It’s been a constant learning process, according to Martinez, starting with the drivers. At first, “nobody wanted to drive them... Now, I've got a list of drivers that want them as soon as we can get them here.”

They’ve found the electric school buses handle the district’s many hills with ease, and actually perform better in snow because the weight is evenly distributed. As an unexpected added benefit, Martinez said drivers have noticed improved student behavior with the quiet, emissions-free ride. 

image with quote "it's more like an extension of the classroom, rather than the ratty old diesel bus"

“It's more like an extension of the classroom now, rather than the ratty old diesel bus,” Martinez said.

New models for a new era

Given the multiple layers of process and approval required to change the status quo, it can be difficult for one committed individual, or even several, to navigate alone, said Amy McGuire, director of market development at Highland Electric Fleets. The startup bills itself as a one-stop shop for fleet electrification and was created to provide the expertise and support many school districts need.

Highland helps with the planning, procurement, and maintenance of electric school buses and offers a wide range of ownership models – all with the goal of matching or reducing costs compared to diesel buses. 

“So far, we've been able to cover or provide services at or below diesel cost operations today,” McGuire said. “We use everything we can get to be able to offer that price – incentive programs, utility programs, state programs. We have relationships with manufacturers, where we try to leverage our purchasing power.”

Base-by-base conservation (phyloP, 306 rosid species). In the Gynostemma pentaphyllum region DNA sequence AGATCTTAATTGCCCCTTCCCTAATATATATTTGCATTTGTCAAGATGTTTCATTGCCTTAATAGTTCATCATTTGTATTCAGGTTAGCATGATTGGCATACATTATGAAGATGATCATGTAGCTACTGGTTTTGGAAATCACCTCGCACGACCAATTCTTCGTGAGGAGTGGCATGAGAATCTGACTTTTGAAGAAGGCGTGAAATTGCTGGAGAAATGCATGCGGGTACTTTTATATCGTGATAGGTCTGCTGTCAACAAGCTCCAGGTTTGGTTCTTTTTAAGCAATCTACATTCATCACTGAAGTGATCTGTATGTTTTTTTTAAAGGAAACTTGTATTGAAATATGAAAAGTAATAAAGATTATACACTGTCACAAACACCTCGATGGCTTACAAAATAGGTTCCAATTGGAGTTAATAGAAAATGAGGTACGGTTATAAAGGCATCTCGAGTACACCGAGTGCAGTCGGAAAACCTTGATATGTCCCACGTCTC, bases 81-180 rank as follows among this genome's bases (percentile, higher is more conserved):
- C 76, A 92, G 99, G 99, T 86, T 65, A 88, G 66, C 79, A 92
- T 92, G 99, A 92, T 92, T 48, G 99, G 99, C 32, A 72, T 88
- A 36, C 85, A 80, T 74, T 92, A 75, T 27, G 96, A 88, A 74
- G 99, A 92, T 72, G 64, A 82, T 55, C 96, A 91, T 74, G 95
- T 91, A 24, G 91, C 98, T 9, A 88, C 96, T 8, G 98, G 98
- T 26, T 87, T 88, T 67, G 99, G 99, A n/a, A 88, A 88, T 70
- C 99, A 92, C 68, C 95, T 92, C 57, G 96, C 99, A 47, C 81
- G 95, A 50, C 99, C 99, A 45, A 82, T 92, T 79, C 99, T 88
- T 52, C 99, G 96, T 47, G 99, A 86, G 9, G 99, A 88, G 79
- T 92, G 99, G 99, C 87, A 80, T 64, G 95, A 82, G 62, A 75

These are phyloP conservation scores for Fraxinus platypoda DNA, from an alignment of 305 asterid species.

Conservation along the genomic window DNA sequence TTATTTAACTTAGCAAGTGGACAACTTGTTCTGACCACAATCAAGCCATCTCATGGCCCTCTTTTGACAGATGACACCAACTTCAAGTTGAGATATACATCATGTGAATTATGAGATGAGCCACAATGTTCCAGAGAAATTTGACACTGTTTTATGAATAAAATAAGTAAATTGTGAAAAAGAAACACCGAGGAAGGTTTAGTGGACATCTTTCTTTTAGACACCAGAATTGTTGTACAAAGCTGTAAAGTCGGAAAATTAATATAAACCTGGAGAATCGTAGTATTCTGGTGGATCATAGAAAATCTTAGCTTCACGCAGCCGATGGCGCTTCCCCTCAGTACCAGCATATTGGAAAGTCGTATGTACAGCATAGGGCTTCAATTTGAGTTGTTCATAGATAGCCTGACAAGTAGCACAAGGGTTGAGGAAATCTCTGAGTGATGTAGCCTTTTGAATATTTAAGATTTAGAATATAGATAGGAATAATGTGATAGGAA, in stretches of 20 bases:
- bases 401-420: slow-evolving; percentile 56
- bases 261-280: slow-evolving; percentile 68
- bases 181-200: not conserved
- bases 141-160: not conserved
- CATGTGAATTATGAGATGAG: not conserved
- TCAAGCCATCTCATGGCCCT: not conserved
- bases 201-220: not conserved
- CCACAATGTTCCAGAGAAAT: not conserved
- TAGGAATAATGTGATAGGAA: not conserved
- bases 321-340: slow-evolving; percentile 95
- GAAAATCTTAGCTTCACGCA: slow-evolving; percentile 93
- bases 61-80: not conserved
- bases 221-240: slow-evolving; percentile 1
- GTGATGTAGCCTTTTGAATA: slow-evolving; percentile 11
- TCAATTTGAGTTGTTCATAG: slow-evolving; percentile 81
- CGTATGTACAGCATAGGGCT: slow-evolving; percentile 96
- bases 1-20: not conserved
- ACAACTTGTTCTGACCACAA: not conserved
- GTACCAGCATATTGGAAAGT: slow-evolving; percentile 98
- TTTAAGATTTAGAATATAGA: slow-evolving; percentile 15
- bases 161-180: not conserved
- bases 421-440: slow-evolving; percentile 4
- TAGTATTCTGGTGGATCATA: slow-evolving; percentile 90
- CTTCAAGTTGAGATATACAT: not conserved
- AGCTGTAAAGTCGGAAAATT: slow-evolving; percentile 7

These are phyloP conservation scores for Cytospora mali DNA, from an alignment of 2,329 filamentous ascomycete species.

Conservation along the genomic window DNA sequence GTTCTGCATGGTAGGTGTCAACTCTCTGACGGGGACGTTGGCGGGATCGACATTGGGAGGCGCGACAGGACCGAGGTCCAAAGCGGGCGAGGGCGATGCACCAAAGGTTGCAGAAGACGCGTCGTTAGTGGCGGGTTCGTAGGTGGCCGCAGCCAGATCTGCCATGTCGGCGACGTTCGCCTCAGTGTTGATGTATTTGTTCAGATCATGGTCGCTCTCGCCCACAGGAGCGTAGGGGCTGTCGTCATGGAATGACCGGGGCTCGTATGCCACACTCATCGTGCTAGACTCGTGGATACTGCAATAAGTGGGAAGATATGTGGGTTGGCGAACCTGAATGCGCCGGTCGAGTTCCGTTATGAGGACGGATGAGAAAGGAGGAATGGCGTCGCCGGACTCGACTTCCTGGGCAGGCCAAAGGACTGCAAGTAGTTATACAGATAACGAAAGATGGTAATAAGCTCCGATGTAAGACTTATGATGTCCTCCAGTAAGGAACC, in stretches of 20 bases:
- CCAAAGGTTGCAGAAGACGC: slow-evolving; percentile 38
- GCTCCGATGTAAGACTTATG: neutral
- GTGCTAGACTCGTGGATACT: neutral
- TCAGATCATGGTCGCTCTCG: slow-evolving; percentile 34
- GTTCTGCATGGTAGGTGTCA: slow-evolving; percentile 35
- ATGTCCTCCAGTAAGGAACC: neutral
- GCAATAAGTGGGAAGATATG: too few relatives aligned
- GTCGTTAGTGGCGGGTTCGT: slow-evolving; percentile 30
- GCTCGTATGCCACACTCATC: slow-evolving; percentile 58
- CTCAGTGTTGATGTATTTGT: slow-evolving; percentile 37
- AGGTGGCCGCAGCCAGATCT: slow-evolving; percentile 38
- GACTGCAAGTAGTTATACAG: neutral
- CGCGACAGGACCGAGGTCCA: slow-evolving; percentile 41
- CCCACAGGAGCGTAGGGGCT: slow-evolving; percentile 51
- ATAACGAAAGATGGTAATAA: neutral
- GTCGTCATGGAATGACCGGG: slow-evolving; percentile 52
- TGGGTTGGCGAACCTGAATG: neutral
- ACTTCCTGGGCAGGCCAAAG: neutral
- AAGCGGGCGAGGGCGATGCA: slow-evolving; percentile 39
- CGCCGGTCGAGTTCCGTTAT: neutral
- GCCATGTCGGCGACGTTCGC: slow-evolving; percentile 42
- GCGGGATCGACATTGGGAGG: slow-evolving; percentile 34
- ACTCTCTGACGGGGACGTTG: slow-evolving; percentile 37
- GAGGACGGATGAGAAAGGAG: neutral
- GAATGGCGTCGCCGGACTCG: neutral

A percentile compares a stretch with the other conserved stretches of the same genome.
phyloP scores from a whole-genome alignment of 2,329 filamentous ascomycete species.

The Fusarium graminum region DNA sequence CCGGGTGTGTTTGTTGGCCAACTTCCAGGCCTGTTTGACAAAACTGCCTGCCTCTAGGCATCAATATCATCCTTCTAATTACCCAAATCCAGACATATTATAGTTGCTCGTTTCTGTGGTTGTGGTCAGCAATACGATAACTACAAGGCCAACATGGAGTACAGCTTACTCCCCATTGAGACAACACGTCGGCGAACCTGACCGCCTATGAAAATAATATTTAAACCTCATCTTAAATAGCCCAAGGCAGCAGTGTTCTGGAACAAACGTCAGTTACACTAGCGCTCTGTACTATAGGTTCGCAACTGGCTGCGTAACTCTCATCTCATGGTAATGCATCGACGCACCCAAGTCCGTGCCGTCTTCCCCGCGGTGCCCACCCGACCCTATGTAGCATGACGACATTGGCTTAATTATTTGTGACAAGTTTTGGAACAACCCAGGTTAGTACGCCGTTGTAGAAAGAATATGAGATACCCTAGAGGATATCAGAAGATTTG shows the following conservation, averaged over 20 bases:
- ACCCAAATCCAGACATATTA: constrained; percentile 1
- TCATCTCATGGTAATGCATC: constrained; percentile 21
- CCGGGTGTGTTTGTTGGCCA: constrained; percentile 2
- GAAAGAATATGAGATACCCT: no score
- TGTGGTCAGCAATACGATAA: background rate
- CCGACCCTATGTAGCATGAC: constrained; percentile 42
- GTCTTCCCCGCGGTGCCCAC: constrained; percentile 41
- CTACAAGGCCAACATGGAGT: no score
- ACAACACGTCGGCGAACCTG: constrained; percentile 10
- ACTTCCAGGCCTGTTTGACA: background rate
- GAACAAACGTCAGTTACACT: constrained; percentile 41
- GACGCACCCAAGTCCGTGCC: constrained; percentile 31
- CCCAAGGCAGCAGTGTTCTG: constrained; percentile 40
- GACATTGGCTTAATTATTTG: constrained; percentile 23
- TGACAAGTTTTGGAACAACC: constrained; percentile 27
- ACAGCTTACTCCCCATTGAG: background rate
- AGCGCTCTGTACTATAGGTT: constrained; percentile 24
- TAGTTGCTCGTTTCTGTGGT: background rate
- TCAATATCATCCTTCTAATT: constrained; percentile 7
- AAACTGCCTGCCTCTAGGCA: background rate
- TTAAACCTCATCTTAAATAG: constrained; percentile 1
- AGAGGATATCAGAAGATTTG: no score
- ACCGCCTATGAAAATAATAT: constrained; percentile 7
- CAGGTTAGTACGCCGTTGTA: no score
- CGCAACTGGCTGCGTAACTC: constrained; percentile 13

Highland’s biggest project, in Montgomery County, Maryland, currently has over 100 electric school buses across five different depots, with plans to have over 300 electric buses by the end of next year.

image with quote about electric school buses inspiring parents to go electric

For McGuire, electric school buses are an ideal entry point for tackling the climate impact of the transportation sector. “If kids can go to school on an electric school bus every day, and then tell their parents about it and be excited about it, and parents are like, ‘Wow, your bus is electric? Maybe I should get an electric car,’” McGuire said. “It's really a great place to start.”

The road ahead

While the new funding opportunities are driving unprecedented interest in electric school buses, it’s “a drop in the bucket” compared to what’s needed to support every school district, said Chacon. Looking forward, the alliance hopes federal and state programs evolve to focus on areas with poor air quality, while continuing to prioritize low-income communities. 

image with quote about equitable manufacturing of electric school buses

They also want to ensure manufacturing workers, mechanics, drivers, and others have good jobs that can sustain their families. “The manufacturing workers that are building electric school buses need this transition to be equitable just as much as the students and drivers who are riding those buses,” Chacon said. 

With more and more electric school buses in communities across the country, bolstered by new federal and state funding programs and ever-evolving technology, the domino effect advocates have been waiting for may be just around the corner.  

For more information, visit the EPA's Clean School Bus Program